Fighting for Red Hook's Food Vendors: An Interview with Cesar Fuentes

Although Hispanics constitute the smallest demographic in Brooklyn’s Red Hook, one area of the neighborhood has been home to a significant number of Latin American food vendors. Since 1974, these vendors have served athletes and pedestrians who gather at the Red Hook Ball Fields, earning the vendors the nickname, “Ballfield Vendors.” Some vendors hail from Guatemala while others come from Mexico. Though they may share a Latin American connection, each offers a distinct flavor, allowing customers to choose from a variety of platters.

The fabric that keeps these vendors together is Cesar Fuentes, Executive Director of the Food Vendors Committee of Red Hook Park Inc. Fuentes has worked with the vendors since 1998, advocating on their behalf and pushing forth a permanent operating permit. As a community activist, he has worked with public officials and has helped vendors adjust to the endless number of health regulations that restrict their business.

To learn more about Fuentes and his relationship with Red Hook’s food vendors, check out the interview below:

Can you talk a little bit about your background?

I was born in El Salvador and came to the States at a young age. I went to high school, graduated with an A.A. degree in Arts, a B.A. in Sociology and just graduated with an M.A. in Disability Studies. Besides working with the Red Hook Food Vendors, I have close to 20 years of experience in the disability services field. I currently serve as an assistant director of several day services sites for a local non-profit agency.

My mother was not always a food vendor. However, migrating to the U.S., she had to do odd jobs, [such as] cleaning houses and office, for many years to make ends meet. Cooking and the prospect of a business came later on as a part-time way to make extra money on the weekends. Lately, it is the main means of subsistence for my mom and her husband Rafael.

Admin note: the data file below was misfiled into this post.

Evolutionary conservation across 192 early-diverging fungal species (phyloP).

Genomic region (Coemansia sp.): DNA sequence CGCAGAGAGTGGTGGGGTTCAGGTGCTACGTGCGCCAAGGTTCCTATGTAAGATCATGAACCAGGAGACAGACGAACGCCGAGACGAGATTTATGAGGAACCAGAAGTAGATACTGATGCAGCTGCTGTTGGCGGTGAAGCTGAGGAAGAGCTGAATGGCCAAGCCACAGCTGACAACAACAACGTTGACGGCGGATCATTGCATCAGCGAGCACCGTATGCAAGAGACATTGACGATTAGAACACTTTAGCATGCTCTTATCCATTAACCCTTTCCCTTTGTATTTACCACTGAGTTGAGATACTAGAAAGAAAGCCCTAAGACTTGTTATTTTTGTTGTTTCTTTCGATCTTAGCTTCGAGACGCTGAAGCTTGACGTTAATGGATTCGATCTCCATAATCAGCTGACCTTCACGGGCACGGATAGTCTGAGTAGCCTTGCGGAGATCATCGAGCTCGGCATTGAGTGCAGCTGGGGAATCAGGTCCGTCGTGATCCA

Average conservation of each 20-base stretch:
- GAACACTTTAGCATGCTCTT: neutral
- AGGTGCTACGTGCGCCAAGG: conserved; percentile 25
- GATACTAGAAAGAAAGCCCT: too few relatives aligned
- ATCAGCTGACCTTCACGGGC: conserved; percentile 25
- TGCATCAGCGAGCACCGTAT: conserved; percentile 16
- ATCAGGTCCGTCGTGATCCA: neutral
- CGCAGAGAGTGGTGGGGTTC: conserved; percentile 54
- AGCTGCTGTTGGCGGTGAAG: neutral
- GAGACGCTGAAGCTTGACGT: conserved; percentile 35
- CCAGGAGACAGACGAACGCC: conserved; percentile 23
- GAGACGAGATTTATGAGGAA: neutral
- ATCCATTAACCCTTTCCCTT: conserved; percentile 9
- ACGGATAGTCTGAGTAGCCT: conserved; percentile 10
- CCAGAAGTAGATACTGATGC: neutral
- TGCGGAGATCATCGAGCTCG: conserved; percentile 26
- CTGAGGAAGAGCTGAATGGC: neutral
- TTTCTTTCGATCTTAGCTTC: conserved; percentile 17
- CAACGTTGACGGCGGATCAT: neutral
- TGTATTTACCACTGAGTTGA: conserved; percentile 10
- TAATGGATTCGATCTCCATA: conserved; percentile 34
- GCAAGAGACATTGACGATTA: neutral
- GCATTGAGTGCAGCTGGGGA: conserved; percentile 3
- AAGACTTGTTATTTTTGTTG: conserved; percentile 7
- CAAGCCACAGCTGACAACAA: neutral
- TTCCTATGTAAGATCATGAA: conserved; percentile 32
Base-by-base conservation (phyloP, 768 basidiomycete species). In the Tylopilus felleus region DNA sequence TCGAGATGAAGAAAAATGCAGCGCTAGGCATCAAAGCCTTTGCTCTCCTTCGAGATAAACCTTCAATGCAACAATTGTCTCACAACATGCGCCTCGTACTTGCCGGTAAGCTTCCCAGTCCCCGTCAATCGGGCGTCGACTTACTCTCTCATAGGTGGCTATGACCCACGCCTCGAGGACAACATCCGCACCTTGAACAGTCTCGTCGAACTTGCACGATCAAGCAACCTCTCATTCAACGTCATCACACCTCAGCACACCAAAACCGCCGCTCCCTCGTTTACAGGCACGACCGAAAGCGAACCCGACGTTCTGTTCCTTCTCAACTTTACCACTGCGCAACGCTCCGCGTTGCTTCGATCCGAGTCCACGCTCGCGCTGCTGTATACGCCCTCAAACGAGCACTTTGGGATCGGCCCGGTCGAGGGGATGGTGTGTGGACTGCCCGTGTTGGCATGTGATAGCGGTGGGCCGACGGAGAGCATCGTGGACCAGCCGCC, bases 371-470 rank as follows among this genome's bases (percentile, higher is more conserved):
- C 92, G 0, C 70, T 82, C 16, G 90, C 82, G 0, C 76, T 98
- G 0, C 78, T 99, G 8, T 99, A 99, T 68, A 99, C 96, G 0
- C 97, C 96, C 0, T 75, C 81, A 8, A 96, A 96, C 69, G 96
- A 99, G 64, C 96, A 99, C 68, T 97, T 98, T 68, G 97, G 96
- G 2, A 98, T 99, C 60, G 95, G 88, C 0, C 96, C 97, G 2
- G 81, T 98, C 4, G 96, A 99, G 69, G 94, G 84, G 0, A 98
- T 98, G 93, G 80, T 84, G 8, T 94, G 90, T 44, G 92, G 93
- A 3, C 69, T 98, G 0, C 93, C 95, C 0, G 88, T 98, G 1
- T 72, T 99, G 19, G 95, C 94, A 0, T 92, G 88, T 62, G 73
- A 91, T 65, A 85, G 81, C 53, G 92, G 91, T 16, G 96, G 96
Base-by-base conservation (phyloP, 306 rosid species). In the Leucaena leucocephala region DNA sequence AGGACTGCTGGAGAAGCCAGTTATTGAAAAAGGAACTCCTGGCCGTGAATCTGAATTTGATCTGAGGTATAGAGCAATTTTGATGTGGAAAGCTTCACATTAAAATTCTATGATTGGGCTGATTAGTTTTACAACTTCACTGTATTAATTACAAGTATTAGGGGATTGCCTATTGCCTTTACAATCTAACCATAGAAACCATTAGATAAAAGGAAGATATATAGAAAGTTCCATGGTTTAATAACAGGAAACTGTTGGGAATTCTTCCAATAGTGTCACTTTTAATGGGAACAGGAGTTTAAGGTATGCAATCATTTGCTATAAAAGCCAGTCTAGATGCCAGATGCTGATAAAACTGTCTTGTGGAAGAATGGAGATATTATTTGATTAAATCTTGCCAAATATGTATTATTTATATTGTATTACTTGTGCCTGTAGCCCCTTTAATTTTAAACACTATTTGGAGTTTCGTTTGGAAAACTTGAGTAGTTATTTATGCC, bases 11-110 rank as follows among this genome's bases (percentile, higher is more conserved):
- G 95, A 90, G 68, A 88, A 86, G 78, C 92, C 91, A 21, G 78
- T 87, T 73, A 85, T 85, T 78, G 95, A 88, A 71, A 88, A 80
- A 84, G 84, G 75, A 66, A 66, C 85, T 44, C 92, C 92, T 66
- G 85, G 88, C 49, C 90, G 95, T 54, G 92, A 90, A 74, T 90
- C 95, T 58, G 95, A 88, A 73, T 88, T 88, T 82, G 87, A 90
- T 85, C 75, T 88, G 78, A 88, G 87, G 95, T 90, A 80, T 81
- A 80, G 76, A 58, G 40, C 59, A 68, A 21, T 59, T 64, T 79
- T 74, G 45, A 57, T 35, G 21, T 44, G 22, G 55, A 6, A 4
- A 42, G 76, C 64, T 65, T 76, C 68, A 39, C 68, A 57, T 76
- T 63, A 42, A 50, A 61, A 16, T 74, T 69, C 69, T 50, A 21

Did you or your family have any culinary training?

Not formally. Most recipes were passed down from generation to generation, down our family line. Also, my mother has been focusing on learning more about traditional cuisine of her home country and makes a pilgrimage every year to learn from local artisans and indigenous cooks to deepen her knowledge of Salvadoran cuisine.

How did you get involved with Red Hook Food Vendors?

I got involved because I am a child of one of the vendors. I was chosen by the group as their spokesperson and leader 12 years ago, out of a need for someone to lead the group in the face of adversities that occurred at the time. In 2006, we incorporated as a non-profit, and I became Executive Director. My biggest challenge came in 2007, as changes in the neighborhood threatened to close the ball fields. I organized a grassroots movement to help save the vendors from the ravages of gentrification, potential eviction and cease of [our] 30 years of operation. [The] key to our survival was implementing effective marketing strategies that emphasized the image of the food vendor as an “artisan of [his] craft.”


Most of Red Hook vendors hail from Latin America. How do you think their experience differs from those of halal food vendors and hot dog vendors?

Although they may hail from different backgrounds and serve unique or generic foods, there are many more things that unite food vendors in common than set them apart: Their endurance in the face of inclement weather, their resilience in the face of changing seasons, and their plight in the face of enforcement abuses from police, health inspectors, and even fellow business owners who are greedy or spiteful.

Why do you think vendors have been attracted to serving customers in Red Hook?

The vendors began in the mid-70s in response to the needs of hungry fans and soccer players in the park. It just took off from there and the vendors became popular with the Latino crowds in the 90s and, eventually, everyone else in the 2000s.

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Photos courtesy of WallyG